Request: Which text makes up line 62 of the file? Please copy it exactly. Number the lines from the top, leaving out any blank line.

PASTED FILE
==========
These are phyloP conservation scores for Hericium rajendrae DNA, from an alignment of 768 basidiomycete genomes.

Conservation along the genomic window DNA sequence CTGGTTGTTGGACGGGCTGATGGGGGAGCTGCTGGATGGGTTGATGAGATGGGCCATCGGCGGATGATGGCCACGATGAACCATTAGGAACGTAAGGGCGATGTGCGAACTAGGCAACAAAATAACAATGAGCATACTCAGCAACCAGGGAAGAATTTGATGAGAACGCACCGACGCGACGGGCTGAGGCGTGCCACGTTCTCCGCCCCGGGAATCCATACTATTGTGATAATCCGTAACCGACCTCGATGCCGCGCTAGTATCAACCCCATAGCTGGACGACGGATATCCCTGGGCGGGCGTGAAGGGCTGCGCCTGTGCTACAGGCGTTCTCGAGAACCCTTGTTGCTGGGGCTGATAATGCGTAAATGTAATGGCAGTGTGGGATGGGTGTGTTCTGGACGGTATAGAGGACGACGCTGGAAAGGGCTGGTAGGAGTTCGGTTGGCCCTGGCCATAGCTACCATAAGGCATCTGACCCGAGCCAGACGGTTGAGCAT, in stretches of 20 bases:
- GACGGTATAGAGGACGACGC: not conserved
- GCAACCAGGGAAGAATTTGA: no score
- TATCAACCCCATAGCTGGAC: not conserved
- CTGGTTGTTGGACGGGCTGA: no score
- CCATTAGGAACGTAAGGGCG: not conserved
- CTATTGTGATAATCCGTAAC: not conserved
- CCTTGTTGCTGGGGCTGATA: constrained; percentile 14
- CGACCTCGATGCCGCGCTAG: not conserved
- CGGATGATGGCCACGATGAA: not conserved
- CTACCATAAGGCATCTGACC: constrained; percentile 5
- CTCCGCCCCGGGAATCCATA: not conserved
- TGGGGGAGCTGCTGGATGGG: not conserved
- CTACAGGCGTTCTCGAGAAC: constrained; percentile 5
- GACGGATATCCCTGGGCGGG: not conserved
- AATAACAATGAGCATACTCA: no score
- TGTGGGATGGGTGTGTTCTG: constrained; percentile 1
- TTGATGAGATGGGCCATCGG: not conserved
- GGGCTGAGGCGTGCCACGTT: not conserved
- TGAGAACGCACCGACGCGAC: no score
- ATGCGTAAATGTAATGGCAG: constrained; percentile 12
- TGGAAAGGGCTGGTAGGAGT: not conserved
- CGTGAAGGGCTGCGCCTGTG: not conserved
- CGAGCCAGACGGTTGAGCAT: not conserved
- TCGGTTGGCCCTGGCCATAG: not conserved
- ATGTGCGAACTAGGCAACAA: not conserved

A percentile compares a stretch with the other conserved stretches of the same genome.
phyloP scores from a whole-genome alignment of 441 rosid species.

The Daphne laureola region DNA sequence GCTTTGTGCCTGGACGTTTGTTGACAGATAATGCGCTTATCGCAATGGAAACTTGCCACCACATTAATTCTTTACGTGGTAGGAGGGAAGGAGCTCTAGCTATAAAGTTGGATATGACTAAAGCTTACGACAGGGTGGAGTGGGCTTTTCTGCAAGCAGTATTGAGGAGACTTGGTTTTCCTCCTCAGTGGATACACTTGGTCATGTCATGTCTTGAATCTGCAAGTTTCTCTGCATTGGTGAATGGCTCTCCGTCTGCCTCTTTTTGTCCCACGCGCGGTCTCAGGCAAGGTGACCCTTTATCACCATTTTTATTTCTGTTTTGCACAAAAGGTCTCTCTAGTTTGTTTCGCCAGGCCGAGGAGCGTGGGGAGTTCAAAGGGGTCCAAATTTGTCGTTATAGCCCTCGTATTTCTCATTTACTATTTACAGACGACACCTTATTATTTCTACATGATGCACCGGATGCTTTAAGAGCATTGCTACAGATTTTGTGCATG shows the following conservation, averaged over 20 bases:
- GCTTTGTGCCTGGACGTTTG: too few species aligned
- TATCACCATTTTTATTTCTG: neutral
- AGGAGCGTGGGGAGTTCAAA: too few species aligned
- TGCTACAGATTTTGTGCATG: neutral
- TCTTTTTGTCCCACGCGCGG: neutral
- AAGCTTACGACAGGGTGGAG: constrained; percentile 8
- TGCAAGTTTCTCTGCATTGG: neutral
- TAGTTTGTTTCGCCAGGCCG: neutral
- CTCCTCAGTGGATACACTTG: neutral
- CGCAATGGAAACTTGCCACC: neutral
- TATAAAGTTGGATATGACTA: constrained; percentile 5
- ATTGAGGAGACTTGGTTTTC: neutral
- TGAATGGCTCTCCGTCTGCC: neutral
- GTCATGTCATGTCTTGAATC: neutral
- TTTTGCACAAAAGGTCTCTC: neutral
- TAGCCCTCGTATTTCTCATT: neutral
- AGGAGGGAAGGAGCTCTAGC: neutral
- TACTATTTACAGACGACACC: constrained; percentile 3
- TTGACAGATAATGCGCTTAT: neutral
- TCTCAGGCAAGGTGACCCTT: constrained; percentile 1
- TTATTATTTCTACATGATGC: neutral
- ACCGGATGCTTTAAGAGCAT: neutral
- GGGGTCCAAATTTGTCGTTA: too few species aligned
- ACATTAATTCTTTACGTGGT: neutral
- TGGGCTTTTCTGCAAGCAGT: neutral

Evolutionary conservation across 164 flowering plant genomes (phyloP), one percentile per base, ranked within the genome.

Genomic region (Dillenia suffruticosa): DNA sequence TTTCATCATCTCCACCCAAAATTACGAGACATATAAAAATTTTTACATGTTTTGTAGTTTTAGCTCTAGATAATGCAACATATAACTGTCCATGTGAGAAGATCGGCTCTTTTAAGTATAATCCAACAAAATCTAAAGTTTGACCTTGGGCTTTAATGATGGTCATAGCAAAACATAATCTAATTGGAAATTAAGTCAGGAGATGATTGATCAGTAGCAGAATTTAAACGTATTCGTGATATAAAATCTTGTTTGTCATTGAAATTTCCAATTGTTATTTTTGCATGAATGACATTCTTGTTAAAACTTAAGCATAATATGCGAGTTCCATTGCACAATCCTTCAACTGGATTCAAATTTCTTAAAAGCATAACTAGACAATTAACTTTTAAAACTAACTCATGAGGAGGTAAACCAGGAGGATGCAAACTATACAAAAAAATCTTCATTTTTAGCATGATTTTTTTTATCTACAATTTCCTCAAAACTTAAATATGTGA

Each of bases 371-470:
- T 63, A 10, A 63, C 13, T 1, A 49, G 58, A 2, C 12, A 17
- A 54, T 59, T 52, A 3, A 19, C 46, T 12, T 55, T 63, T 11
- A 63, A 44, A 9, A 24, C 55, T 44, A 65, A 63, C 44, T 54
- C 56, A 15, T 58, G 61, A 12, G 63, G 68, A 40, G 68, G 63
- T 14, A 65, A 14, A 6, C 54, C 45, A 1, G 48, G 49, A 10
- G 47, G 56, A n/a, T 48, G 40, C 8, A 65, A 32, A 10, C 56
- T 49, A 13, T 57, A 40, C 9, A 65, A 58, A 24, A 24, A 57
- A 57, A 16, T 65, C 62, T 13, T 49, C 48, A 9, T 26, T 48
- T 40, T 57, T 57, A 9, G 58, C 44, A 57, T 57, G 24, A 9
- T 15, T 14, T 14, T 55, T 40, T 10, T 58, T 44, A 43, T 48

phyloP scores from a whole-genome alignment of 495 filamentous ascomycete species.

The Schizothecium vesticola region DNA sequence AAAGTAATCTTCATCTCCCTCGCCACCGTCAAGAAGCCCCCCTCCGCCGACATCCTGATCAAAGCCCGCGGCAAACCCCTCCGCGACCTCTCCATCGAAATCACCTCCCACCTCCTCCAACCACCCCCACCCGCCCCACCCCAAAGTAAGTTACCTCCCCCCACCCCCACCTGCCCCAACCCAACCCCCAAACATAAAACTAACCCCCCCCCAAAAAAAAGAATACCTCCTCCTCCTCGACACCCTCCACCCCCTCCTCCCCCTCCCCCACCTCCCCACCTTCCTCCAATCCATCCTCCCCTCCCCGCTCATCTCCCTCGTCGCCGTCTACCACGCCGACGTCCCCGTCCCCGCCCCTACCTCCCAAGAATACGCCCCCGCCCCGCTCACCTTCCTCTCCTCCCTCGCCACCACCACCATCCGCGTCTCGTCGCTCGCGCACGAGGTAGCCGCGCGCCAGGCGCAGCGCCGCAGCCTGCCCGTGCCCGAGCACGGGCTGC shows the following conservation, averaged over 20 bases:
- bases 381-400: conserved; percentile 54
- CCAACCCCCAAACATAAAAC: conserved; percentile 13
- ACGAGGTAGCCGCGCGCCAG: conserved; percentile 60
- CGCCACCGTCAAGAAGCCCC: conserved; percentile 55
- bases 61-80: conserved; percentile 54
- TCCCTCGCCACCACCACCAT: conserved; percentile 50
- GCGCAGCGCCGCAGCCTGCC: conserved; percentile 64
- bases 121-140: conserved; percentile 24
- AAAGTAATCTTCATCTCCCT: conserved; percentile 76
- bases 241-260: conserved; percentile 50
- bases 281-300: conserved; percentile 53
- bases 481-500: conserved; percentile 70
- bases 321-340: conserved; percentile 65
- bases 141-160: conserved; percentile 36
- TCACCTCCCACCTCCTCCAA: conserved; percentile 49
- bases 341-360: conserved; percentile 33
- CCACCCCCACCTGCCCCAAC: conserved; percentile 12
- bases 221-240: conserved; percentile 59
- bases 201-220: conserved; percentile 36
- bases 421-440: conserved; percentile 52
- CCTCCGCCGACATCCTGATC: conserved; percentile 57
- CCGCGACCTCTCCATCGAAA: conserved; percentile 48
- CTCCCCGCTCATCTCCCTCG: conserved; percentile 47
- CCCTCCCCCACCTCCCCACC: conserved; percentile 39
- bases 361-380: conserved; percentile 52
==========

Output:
- C 56, A 15, T 58, G 61, A 12, G 63, G 68, A 40, G 68, G 63